This was not aimed at businessmen as the heading stated but to all people of Alice Springs and all topics.
    For too long the voice of the minority has howled down the wishes of the majority, and that needs to change.
    I do own businesses, play sport and live in Alice.
    I was born here and will probably die here but while I’m living in Alice I would like to see Alice prosper and grow.
    I apologise to Liz.
    I personally never spoke of the Transport Hall of Fame only the Blatherskite Park competing with local businesses. I believe money should be committed by the NT Government to prevent this happening.
    Yesterday I went out to see Liz and was told she was unavailable to speak to me and I left my card. I hoped that more people would be interested in a lobby group to push local, state and federal governments to find solutions to problems in our town.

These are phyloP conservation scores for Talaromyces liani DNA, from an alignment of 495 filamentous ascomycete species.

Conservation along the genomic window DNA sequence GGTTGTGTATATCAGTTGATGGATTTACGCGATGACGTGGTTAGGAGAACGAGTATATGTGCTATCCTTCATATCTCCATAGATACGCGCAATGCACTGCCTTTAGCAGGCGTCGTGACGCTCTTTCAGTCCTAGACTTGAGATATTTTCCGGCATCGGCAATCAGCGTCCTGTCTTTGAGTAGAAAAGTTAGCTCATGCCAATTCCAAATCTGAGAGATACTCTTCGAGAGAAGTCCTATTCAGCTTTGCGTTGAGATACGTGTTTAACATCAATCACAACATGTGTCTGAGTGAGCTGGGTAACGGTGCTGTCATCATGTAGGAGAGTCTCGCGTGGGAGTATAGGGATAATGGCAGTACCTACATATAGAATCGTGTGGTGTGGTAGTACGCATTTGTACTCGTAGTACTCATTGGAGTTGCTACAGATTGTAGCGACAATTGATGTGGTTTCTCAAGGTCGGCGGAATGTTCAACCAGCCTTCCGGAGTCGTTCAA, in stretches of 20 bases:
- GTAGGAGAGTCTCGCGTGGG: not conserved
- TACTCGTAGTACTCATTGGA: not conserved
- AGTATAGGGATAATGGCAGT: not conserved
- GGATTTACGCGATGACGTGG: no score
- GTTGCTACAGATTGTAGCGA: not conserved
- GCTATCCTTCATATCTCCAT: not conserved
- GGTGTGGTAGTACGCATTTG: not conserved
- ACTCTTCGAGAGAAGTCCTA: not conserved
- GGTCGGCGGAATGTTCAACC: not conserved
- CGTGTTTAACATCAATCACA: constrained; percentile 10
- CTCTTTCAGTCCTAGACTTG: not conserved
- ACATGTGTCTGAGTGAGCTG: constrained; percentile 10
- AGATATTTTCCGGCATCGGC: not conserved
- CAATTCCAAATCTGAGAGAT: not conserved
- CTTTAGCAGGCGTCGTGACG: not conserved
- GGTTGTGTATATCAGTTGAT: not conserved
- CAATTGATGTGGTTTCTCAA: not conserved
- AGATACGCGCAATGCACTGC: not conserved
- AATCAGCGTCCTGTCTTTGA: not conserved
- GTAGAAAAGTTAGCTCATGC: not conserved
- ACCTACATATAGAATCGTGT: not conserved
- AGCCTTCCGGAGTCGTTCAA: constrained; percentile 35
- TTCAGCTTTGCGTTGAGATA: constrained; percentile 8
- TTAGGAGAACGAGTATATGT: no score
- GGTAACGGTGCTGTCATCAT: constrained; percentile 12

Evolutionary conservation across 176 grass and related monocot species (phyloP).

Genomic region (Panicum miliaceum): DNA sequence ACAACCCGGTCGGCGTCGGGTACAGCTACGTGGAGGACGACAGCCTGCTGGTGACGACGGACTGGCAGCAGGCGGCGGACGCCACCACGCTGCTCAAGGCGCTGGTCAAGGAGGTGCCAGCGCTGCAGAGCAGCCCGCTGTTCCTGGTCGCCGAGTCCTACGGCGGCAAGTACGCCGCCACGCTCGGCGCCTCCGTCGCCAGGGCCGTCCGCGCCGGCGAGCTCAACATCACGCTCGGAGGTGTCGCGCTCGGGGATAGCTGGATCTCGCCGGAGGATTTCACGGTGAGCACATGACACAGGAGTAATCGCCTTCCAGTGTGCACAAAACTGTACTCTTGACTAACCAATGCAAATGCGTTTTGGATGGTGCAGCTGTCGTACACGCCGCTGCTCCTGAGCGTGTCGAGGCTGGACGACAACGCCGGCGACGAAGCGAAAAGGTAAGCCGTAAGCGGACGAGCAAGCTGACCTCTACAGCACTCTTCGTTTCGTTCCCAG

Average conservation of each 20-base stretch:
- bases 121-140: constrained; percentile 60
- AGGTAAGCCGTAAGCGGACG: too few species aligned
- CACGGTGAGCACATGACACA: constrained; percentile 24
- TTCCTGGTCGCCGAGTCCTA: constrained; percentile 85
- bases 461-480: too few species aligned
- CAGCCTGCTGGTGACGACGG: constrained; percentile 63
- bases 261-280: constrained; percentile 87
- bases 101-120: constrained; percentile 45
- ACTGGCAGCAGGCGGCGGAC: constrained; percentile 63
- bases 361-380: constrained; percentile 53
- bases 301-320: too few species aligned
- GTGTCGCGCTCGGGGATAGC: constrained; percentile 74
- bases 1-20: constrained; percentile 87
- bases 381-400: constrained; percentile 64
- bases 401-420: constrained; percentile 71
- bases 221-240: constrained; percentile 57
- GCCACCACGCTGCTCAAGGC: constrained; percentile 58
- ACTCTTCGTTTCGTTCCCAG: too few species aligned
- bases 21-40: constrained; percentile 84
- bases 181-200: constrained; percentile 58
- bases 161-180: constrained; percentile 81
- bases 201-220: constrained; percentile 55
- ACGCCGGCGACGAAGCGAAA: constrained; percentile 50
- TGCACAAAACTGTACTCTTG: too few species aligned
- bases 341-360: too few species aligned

There will be an open letter to the press from the group to gauge interest before moving forward.
    Ps.: Lou Hayes – is there a need for you to insult people? I hope to see you at the meeting.

  23. @ Darren Burton: Nothing is taboo on this site.
    The Road Transport Hall of Fame was mentioned at the meeting and we reported this correctly. Mr Burton was shown a draft of the report ahead of publication and he raised no objection to the way the Hall of Fame was mentioned.
    Erwin Chlanda, Editor, Alice Springs News Online.

  24. Erwin get your facts right. I did not bring up the Transport Hall of Fame personally is that true?

  25. @ Darren Burton: My memory is that you did.